10:19 AM, Jun 24, 2012
Trumps aid planned East Fishkill park, named for late sister
Written by Nina Schutzman Poughkeepsie Journal
HOPEWELL JUNCTION — When Natalie Keating’s English class at Van Wyck Junior High School was given a letter-writing assignment, many of her classmates chose to write to movie stars or famous singers in Hollywood.
The letter Keating wrote had a shorter distance to travel — East Fishkill’s Town Hall — but ended up having a bigger impact than she or her family could have imagined when she wrote it.
“I’d like to help others,” said Keating, 12. “And I knew exactly how. I wanted a playground to be built for special needs children in memory of my sister Julie, who had special needs too.”
Julie Keating was 15 at the time of her death, almost five years ago. Now, Natalie Keating’s dream is on its way to becoming a reality.
Building costs of Julie’s Jungle are an estimated $350,000, with fundraising still in the “infant stages.” At least 30 percent of the costs are attributed to the ground cover, which will be “rubberized” so children in wheelchairs can move around with less effort.
Other plans include a sensory garden, a glider that a wheelchair will fit in, and play panels with Braille writing.
Their first major donation was $25,000 from Trump National Golf Club on Friday.
The $25,000 will be used for “start-up money to reach out” to people who may want to help or donate money to the nonprofit. But they may not have to reach far.
“I am very happy to be part of a project for children with special needs. It often goes overlooked, and it is my privilege and honor with my son Eric to donate $25,000 to Julie’s Jungle at Lime Kiln Park, Inc.,” Donald J. Trump said in a press release.
Trump named Dan Scavino, a Hopewell Junction resident and Trump Golf Club manager, as a driving force behind the donation.
But it’s taken a lot of planning and dedication on the part of Hopewell Junction residents to get to this point.
When Janet McHugh, a former member of the East Fishkill Town Recreation Board, saw Natalie’s letter in January, she was struck by it.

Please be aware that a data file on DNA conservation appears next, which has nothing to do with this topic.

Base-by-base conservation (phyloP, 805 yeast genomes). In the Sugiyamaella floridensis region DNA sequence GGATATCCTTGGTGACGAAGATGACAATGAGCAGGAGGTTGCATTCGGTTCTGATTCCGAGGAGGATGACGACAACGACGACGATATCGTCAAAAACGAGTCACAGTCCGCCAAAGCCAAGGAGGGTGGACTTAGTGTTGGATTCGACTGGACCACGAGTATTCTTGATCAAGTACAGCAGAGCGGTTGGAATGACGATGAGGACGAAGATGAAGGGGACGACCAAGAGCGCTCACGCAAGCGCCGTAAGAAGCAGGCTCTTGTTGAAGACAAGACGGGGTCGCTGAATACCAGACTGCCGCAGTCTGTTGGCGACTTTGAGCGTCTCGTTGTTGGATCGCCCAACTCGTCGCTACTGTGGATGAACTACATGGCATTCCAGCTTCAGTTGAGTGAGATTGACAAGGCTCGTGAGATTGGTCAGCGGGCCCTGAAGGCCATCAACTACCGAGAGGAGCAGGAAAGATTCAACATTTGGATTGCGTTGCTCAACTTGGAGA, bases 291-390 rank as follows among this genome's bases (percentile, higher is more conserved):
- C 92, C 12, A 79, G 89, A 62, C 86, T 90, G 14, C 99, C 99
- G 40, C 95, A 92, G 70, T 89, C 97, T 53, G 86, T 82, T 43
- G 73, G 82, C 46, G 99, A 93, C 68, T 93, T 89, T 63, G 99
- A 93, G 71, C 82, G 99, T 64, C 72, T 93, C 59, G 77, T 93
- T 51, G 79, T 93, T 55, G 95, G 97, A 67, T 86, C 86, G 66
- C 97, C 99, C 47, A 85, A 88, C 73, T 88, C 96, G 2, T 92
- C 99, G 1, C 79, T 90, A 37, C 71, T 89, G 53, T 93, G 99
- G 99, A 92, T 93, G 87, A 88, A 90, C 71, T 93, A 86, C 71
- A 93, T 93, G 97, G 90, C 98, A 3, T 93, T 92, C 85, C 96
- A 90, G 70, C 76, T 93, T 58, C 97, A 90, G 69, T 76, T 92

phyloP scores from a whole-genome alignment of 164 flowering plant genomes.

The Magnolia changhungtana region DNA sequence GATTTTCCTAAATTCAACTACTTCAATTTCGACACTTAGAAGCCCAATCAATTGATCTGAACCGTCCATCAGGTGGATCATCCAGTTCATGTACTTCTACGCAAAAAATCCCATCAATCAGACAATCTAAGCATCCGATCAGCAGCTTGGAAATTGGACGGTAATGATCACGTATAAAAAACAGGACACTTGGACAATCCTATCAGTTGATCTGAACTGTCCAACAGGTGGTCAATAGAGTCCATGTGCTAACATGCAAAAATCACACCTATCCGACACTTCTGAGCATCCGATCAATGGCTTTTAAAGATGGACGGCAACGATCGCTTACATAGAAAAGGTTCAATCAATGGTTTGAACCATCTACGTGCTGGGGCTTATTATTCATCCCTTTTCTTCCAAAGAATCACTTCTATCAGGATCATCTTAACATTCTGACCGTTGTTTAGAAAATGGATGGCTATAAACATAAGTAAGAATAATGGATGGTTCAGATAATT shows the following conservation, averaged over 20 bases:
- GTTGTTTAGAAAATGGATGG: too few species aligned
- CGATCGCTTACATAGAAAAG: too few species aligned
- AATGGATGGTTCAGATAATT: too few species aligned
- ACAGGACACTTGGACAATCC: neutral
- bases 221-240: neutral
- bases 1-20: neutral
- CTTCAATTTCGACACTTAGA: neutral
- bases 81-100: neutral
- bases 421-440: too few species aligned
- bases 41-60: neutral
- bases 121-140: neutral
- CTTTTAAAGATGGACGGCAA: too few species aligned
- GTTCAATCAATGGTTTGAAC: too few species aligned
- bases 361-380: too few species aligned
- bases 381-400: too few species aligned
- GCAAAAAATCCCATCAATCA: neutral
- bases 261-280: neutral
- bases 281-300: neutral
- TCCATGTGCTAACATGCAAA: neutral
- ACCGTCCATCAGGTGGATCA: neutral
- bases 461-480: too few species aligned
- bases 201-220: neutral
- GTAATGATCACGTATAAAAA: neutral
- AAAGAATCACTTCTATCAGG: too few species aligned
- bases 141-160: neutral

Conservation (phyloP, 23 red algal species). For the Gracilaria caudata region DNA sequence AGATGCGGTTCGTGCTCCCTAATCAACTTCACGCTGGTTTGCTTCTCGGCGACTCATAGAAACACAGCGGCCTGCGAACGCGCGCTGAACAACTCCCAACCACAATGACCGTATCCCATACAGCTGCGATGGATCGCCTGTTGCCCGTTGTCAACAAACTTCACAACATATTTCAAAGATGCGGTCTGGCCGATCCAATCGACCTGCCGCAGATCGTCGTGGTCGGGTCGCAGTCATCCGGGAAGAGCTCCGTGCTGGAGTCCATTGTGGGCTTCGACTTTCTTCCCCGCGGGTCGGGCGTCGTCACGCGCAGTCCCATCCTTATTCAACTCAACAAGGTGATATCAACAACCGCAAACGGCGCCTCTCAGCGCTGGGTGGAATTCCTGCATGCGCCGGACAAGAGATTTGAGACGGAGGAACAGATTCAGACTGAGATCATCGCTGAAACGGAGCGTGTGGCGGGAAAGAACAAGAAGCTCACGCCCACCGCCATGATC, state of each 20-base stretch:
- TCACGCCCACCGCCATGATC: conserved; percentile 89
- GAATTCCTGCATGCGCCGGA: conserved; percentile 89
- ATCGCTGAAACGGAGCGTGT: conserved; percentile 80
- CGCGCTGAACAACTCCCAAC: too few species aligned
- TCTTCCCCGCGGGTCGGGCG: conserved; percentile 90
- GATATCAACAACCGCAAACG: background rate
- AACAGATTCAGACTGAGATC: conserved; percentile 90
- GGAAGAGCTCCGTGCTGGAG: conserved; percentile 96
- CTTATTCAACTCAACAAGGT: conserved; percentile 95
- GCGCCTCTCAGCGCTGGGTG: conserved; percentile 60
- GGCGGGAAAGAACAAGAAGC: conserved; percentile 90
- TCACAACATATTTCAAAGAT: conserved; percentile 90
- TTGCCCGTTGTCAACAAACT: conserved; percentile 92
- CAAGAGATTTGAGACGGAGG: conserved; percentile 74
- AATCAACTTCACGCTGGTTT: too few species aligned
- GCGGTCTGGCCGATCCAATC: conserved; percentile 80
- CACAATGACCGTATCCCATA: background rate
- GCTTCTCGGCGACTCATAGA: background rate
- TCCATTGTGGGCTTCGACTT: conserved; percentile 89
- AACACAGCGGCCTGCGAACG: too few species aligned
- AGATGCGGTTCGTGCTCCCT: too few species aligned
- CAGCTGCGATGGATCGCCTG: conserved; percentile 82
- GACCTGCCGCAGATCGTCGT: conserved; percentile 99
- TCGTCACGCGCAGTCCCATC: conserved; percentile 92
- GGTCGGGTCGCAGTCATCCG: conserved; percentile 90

“I’d been talking to (Town Supervisor) John Hickman about building a playground here for children with special needs right before we got Natalie’s letter,” McHugh said. “We had no firm plans yet, though. And suddenly, there’s this letter.”
Clare Moran, the clerk for East Fishkill’s assessor’s office, also remembers the moment when they first heard of the Keating family.
“Hearing her story touched our hearts,” Moran said.
Natalie’s letter described a girl: her sister, Julie. A girl who communicated through basic sign language and made friends everywhere — especially at the park. A girl who couldn’t walk but still loved the swings. Most of all, the letter described the struggles that disabled children face at the playground, and how a handicapped-accessible playground could change that.
“My mom used to bring us to the playground,” Natalie said. “I could play on anything I wanted; Julie’s wheelchair couldn’t get over the woodchips under the swings.”
Jill Keating, Julie and Natalie’s mother, remembers all too well the hardships she faced.
“There was really nothing that she could do on the playgrounds,” Jill said. “We tried to find a special needs playground in the area but there were none.”
Jill and her husband, Thomas Sr., knew Natalie was writing to the Town of East Fishkill but couldn’t believe the response.
“I got a reply about a week later,” Natalie said. “They said that they wanted to talk to me and my family about building the playground, and they wanted to dedicate it to my sister.”
After reaching out to the Keating family, the real work for McHugh and Moran began. The family, including Natalie’s brothers Thomas Jr., 17, and Dean, 15, were invited to a town board meeting so that Natalie could share her dream, and planning for the project began.
“Everyone involved in Julie’s Jungle is a volunteer,” McHugh said. “We wanted to build it without taxpayer money, so we formed a nonprofit organization.”
Hickman recommended using the town-owned Lime Kiln Recreation Facility for a site location, and the group decided to model it after a handicapped-accessible playground in Connecticut.
When it comes to breaking ground, McHugh said, “We have to be well on the way to our monetary goal before we break ground. … We want 18 months but it will probably be three years. The sooner the better.”